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Population and Ideas: A Theory of Endogenous Growth

  • Charles I. Jones

Why do economies exhibit sustained growth in per capita income? This paper argues that endogenous fertility and increasing returns to scale are the fundamental ingredients in understanding endogenous growth. Endogenous fertility leads the scale of the economy to grow over time. Increasing returns translates this increase in scale into rising per capita income. A justification for increasing returns rather than linearity in the equation for technological progress is the fundamental insight of the idea-based growth literature according to this view. Endogenous fertility together with the increasing returns associated with the nonrivalry of ideas generates endogenous growth.

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File URL: http://www.nber.org/papers/w6285.pdf
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Paper provided by National Bureau of Economic Research, Inc in its series NBER Working Papers with number 6285.

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Date of creation: Nov 1997
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Publication status: Published as "Time Series Tests of Endogenous Growth Models", Quarterly Journal of Economics, Vol. 110, no. 2 (1995): 495-525.
Handle: RePEc:nbr:nberwo:6285
Note: EFG
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  1. Oded Galor & David N. Weil, 1993. "The Gender Gap, Fertility, and Growth," NBER Working Papers 4550, National Bureau of Economic Research, Inc.
  2. Gary S. Becker & Robert J. Barro, . "A Reformulation of the Economic Theory of Fertility," University of Chicago - Population Research Center 85-11, Chicago - Population Research Center.
  3. Nordhaus, William D, 1969. "An Economic Theory of Technological Change," American Economic Review, American Economic Association, vol. 59(2), pages 18-28, May.
  4. Alwyn Young, 1998. "Growth without Scale Effects," Journal of Political Economy, University of Chicago Press, vol. 106(1), pages 41-63, February.
  5. Aghion, Philippe & Howitt, Peter, 1992. "A Model of Growth through Creative Destruction," Econometrica, Econometric Society, vol. 60(2), pages 323-51, March.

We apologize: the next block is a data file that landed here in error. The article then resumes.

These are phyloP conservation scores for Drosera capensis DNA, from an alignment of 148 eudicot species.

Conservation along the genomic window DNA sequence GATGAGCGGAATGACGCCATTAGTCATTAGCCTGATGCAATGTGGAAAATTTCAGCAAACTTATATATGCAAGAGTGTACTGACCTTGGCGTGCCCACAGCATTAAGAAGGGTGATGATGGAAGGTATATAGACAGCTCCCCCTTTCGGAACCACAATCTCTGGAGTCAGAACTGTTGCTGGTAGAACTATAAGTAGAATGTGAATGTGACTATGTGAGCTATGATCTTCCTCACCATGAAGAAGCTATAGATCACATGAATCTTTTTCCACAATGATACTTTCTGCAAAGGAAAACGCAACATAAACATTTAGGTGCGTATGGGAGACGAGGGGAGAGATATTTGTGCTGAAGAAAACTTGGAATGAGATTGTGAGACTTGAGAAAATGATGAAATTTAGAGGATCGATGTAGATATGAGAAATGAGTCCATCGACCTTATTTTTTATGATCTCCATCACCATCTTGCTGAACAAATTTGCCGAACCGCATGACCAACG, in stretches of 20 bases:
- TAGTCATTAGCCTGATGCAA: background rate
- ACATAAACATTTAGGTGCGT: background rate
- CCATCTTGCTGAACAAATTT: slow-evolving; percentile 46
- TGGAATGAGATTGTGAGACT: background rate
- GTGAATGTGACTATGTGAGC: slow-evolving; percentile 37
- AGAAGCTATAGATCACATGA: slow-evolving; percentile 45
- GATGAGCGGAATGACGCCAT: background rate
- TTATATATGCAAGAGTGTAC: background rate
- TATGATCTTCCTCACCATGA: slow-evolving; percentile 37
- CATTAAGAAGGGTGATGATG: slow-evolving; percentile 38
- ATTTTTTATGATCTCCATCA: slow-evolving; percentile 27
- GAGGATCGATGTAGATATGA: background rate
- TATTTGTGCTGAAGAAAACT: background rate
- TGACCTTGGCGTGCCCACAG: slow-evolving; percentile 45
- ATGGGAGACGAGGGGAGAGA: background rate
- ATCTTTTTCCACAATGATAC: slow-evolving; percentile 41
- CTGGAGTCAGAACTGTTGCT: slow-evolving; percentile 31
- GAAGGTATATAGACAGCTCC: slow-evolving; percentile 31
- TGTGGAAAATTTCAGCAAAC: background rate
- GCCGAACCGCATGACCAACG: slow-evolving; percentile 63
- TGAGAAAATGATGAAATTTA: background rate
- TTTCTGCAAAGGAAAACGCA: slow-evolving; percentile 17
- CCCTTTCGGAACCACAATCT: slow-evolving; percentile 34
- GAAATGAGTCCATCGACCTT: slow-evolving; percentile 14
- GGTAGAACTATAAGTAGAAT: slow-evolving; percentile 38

6. Rebelo, Sergio, 1991. "Long-Run Policy Analysis and Long-Run Growth," Journal of Political Economy, University of Chicago Press, vol. 99(3), pages 500-521, June.
  7. Lucas, Robert Jr., 1988. "On the mechanics of economic development," Journal of Monetary Economics, Elsevier, vol. 22(1), pages 3-42, July.
  8. Barro, Robert J, 1974. "Are Government Bonds Net Wealth?," Journal of Political Economy, University of Chicago Press, vol. 82(6), pages 1095-1117, Nov.-Dec..
  9. Aghion, Philippe & Howitt, Peter, 1992. "A Model of Growth Through Creative Destruction," Scholarly Articles 12490578, Harvard University Department of Economics.
  10. Pitchford, John, 1972. "Population and Optimal Growth," Econometrica, Econometric Society, vol. 40(1), pages 109-36, January.
  11. Raut, L K & Srinivasan, T N, 1994. "Dynamics of Endogenous Growth," Economic Theory, Springer, vol. 4(5), pages 777-90, August.
  12. Karl Shell, 2010. "A Model of Inventive Activity and Capital Accumulation," Levine's Working Paper Archive 1409, David K. Levine.
  13. N. Gregory Mankiw & David Romer & David N. Weil, 1990. "A Contribution to the Empirics of Economic Growth," NBER Working Papers 3541, National Bureau of Economic Research, Inc.
  14. Razin, Assaf & Ben-Zion, Uri, 1975. "An Intergenerational Model of Population Growth," American Economic Review, American Economic Association, vol. 65(5), pages 923-33, December.
  15. Paul M. Romer, 1987. "Crazy Explanations for the Productivity Slowdown," NBER Chapters, in: NBER Macroeconomics Annual 1987, Volume 2, pages 163-210 National Bureau of Economic Research, Inc.
  16. Robert M. Solow, 1994. "Perspectives on Growth Theory," Journal of Economic Perspectives, American Economic Association, vol. 8(1), pages 45-54, Winter.
  17. Judd, Kenneth L, 1985. "On the Performance of Patents," Econometrica, Econometric Society, vol. 53(3), pages 567-85, May.
  18. Edmond S. Phelps, 1964. "Models of Technical Progress and the Golden Rule of Research," Cowles Foundation Discussion Papers 176, Cowles Foundation for Research in Economics, Yale University.
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